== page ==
Megiddo is the jewel in the crown of biblical archaeology. Strategically perched above the most important land route in the ancient Near East, the city dominated international traffic for over 6,000 years — from ca. 7,000 B.C.E. through to biblical times. As civilizations came and went, succeeding settlements at ancient Megiddo were built on the ruins of their predecessors, creating a multi-layered archaeological legacy that abounds in unparalleled treasures that include monumental temples, lavish palaces, mighty fortifications, and remarkably-engineered water systems.
Megiddo was the site of epic battles that decided the fate of western Asia. It was here that the Egyptians took their first steps toward empire building when Pharaoh Thutmose III, in the 15th century B.C.E., conquered Canaan; it was from here that Assyria staged its deportation of the people of the Northern Kingdom of Israel; and it was here that Josiah—the last righteous king of the lineage of David—was killed by Pharaoh Necho II, opening the way for centuries of messianic yearning.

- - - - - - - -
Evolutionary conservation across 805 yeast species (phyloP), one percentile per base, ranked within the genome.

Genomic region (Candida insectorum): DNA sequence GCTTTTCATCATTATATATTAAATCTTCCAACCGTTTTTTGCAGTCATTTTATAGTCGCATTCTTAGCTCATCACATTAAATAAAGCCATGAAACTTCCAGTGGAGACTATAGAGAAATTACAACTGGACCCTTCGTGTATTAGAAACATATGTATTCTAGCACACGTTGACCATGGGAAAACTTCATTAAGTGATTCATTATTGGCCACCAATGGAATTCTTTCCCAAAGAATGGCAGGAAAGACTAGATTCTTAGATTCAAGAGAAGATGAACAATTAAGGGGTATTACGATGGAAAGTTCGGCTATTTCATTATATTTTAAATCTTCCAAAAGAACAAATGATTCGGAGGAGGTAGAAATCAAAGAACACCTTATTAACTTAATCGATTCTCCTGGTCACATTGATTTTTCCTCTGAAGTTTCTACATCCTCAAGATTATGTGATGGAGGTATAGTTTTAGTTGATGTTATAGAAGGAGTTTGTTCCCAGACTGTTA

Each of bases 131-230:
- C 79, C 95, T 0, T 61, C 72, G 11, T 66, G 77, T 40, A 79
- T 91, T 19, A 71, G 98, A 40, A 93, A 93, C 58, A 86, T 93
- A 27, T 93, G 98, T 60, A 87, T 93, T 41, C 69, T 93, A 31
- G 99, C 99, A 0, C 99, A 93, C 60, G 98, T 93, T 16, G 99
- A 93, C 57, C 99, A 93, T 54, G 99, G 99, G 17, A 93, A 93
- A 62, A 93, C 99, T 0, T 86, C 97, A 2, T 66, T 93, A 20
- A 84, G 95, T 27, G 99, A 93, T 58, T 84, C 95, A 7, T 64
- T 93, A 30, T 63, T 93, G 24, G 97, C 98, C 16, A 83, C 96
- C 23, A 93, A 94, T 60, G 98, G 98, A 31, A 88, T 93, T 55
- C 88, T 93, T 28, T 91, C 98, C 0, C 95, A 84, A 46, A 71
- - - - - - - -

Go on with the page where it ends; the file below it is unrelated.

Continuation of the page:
Megiddo is the only site in Israel mentioned by every great power in the ancient Near East. In the New Testament it appears as Armageddon (a Greek corruption of the Hebrew Har [=Mount] Megiddo), location of the millennial battle between the forces of good and evil. Megiddo is an archetypal historical site whose cast of characters includes Canaanites, Egyptians, Israelites, Assyrians, and Persians in the biblical period and Ottoman Turks and Englishmen in the modern era. No wonder that it was the inspiration for James Michener's bestseller, The Source.
Megiddo's importance was undoubtedly due to its role as a way station and control point for international trade. Its strategic location on the Via Maris (the major international military and trade route of antiquity that linked Egypt in the south with Syria, Anatolia, and Mesopotamia in the north and east), gave it control of a bottleneck where the road emerges from the narrow 'Aruna Pass into the fertile Jezreel Valley.